Conference proceedings: “Exegesis without authorial intention? Approaches to textual meaning”


Does a text mean something? And if so: Who decides, what that is? The author and his intention, the readers, the structure of the text, the original context, …? If not: Do we need boundaries of interpretation? What would it mean if there were no such boundaries?

For three days, exegetes and literary scholars discussed questions about the constitution of meaning in texts. These were approached with the perspective of postmodern theories, and therefore with a perspective that doesn’t assume an essential function of the author’s intention for the constitution of meaning. The theoretical range was very broad. Differences and similarities were elaborated of theories of the implied author, the history of reception as history of production, of theories from Jacques Derrida, Michel Foucault, Gilles Deleuze, Julia Kristeva and Paul de Mans. The author came into view as a choreographer, a witness and a reference, as an implied author and a factor in the process of canonisation.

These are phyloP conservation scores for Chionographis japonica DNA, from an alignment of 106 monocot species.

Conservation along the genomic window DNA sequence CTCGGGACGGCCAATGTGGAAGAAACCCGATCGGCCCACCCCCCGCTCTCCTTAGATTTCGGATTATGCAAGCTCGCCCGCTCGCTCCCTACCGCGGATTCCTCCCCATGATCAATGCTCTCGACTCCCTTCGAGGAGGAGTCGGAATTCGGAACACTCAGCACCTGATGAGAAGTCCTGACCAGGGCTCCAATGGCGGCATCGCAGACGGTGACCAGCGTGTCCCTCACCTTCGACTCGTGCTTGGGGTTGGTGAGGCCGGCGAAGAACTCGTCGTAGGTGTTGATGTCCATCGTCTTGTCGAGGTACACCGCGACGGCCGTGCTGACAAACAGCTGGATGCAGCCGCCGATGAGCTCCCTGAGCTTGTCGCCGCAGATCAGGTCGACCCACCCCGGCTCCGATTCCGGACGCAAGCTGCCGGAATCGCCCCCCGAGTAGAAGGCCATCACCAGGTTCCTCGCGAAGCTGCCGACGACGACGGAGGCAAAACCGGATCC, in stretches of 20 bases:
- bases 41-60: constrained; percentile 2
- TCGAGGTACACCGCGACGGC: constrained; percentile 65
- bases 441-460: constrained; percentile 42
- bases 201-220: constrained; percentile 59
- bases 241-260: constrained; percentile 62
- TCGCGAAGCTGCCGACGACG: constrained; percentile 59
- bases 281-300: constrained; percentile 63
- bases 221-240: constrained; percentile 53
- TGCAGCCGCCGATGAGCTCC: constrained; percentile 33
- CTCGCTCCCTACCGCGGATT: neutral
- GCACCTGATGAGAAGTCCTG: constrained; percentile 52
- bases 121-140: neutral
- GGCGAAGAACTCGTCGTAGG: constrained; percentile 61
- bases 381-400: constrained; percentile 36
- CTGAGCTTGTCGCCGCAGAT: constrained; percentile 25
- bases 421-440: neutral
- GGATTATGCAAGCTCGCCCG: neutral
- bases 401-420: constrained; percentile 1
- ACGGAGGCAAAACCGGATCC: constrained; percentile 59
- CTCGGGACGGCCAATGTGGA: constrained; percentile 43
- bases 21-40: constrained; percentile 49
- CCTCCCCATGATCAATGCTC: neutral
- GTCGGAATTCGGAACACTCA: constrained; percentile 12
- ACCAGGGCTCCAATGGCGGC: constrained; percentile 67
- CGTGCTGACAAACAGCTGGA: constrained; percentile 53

It was pleasant to observe how an initial interdisciplinary uncertainty about whether literary science and theology may be connected quickly turned into a very lively, intensive and respectful discussion.

Every participant from Great Britain, the USA, Germany, Gdansk, Innsbruck and Vienna were able to take in a lot of insights for their research. The group that has formed from people interested in postmodern theories and hermeneutical questions promises to stay in touch in the future. A volume with the gathered submissions is in the process of planning.